Since its introduction in 2011, when it won Caravan World’s Legends Series Luxury Caravan category, the Pride Platinum has been Nova’s flagship and innovation leader. Back then, its wow-factor was its Al-Ko slide-out bedroom that moved the caravan’s bed 600mm out of the offside, while a big-screen TV rose out of a cabinet on the opposing wall at the touch of a button.
However, such is the pace of change in the industry that, with few exceptions, most major manufacturers today offer slide-out wall options across their touring model ranges. So Nova has moved the 2016 Pride Platinum up several pegs again.
LAYOUT AND DESIGN
This time, the top Nova is available with a choice of sliding wall options. Our 21-17F review model has a huge, 4m-long offside slide-out that moves both the transverse caravan-queen-size bed and adjacent cafe-style dinette out together and increases interior space dramatically.
It isn’t the largest model in Nova’s 2016 range – that honour goes to the 9.7m hitch-to-tail Platinum 236-48C, which features a huge, slide-out U-shaped lounge – but our review Pride is the largest slide-out model that Nova has built so far.
It also broke new ground by being the first Nova caravan to be fitted with Al-Ko’s new Enduro Cross Country independent trailing arm coil spring suspension – a feature that is now standard on all Pride Platinums because of the extra ground clearance and smoother ride it brings at a time when Australians are travelling longer and further afield.
The van’s higher-than-usual hemline allows you to get a good look at its underpinnings, including the new Al-Ko suspension, which is robust by touring caravan standards, suggesting that this is the sort of RV that couples might choose for a long touring trip.
And the rest of the Pride Platinum certainly looks ready to handle whatever touring conditions are thrown at it. Ground clearance is excellent, although, with a van of this size, you need to be mindful of its long rear overhang and angle its approach to steep driveways.
The new Al-Ko Enduro suspension can take some more of the credit here because, without beam axles linking its four 15in wheels shod with 235/75 section tyres, there is good belly-space. Also impressive for a touring caravan is how well the two 95L water tanks and their plumbing are shielded from stray stones. This experienced thinking also extends to the A-frame, where the external water tap is similarly protected.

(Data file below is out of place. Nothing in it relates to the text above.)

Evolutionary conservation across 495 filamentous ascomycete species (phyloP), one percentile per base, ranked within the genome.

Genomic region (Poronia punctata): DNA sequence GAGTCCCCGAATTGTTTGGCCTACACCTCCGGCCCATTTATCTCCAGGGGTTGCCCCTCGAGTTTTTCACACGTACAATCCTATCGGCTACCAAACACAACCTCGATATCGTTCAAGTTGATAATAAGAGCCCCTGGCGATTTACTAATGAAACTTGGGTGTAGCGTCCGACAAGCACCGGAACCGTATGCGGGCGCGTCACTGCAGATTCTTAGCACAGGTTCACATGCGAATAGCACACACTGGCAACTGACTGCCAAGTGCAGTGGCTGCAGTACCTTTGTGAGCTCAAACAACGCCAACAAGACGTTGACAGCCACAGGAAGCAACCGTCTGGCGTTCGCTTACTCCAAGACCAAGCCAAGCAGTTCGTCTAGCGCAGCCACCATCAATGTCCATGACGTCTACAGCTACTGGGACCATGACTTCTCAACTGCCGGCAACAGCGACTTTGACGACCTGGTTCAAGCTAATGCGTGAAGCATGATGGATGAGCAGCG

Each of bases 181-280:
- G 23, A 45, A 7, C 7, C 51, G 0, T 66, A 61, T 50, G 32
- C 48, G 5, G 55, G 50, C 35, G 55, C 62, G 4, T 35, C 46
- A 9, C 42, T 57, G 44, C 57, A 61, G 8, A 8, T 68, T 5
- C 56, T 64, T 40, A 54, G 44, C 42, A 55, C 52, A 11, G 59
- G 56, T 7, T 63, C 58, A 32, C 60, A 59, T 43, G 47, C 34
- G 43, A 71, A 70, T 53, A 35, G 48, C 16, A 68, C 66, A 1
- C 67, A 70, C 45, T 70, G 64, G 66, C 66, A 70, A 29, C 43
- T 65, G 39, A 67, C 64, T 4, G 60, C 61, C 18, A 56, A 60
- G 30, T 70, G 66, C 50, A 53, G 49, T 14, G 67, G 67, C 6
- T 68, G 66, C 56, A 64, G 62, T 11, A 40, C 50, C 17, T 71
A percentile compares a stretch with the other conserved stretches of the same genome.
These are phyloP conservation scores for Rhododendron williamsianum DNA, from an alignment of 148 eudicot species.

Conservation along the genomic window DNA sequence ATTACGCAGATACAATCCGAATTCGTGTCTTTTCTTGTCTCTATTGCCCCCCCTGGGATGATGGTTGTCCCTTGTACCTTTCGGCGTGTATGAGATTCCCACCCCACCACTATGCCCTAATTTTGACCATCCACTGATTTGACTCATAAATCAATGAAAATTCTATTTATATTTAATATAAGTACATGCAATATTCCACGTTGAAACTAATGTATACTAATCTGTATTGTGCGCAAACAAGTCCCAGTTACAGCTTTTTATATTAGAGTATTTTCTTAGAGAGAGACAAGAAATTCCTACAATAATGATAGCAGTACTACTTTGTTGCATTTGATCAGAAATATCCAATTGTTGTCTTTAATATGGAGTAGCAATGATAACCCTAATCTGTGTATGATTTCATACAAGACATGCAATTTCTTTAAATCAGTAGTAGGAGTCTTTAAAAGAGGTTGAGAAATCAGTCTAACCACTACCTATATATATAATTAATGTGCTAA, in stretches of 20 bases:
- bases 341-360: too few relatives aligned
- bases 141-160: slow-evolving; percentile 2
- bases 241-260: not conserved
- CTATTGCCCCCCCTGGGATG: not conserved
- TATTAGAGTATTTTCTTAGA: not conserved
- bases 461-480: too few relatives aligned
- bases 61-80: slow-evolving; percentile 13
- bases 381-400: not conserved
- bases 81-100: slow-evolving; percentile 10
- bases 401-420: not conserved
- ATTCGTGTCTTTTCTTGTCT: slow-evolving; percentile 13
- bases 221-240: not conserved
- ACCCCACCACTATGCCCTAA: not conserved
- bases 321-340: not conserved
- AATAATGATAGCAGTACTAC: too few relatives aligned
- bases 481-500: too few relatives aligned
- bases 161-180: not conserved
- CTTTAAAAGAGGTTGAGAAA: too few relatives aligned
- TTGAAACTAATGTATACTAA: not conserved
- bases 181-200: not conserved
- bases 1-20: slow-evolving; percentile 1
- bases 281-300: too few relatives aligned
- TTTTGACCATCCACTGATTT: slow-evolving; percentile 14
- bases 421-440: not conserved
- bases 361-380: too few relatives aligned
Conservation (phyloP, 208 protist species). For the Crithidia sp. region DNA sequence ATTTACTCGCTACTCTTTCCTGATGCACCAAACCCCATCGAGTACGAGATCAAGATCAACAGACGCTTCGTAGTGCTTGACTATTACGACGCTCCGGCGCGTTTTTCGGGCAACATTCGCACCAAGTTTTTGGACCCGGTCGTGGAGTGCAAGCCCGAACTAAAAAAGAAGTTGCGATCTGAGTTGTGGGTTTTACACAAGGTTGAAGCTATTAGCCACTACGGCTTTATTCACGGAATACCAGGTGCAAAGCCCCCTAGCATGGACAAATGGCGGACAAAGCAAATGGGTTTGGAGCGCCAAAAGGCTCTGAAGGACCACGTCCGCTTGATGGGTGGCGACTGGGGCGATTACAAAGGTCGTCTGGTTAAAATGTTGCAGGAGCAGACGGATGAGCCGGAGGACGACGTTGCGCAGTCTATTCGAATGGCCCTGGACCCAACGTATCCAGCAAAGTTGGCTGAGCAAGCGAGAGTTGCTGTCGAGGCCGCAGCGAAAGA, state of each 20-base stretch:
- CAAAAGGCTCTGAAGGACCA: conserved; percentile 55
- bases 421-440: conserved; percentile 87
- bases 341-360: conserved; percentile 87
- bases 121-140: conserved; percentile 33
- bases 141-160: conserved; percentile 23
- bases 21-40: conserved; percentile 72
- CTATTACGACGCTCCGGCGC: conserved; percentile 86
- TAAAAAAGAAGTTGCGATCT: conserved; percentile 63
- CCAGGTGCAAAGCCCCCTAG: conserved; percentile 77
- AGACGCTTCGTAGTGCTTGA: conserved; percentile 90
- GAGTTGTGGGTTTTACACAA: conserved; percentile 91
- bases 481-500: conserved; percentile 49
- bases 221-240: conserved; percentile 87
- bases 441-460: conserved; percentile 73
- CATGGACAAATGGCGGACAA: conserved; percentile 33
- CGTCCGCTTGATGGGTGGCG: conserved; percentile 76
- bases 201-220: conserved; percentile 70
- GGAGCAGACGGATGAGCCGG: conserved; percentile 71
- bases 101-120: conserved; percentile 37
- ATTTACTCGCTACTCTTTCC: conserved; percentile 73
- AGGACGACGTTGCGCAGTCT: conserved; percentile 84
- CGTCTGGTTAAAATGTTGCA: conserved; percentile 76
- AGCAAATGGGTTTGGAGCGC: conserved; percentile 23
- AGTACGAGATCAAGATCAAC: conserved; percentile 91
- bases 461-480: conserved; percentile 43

The 21-17F under review has a new layout based on customer requests for more seating space for entertaining. This was the first of its type built with this layout and, I have to say, my feelings were a little mixed.
The front kitchen immediately to the left of the entrance generally works well, with good bench space thanks to its L-shaped design butting up to the big Dometic three-way 223L AES fridge. However, owners will need to be selective about when they access the top drawer and pantry on the nearside of the kitchen, as they block the entry door when open.
The other kitchen issue is height-related. The Pride Platinum has a distinct, sloping front roof for aerodynamic reasons, which results in restricted headroom at the front, and tall travellers might well be advised to select another layout from the other six on offer for this model.
Given all the available space, it was slightly disappointing to find the full-width rear bathroom, with its separate shower and toilet, to be relatively tight on hip and shoulder room, although it does have all the necessities.
THE BOTTOM LINE
Even at $115,000, as reviewed, the latest Nova Pride Platinum is a lot of caravan for the money.
The layout with large slide-out will not suit everyone and those for whom it doesn’t should check out the other six standard alternatives – five of which have front bedrooms with sliding lounges only and larger bathrooms.
However, whichever layout you choose, several things remain the same with the latest Pride Platinum; thanks, in part, to its new Al-Ko Enduro suspension, you get a stylish, well-built and well-equipped luxury touring caravan capable of taking the rough with the smooth.
HITS AND MISSES
- Style and presence
- Unsealed road capability
- Kitchen headroom
- Tight ensuite
- Lack of exterior storage space
The full test appears in Caravan World #553 September 2016. Subscribe today for the latest caravan reviews and news every month!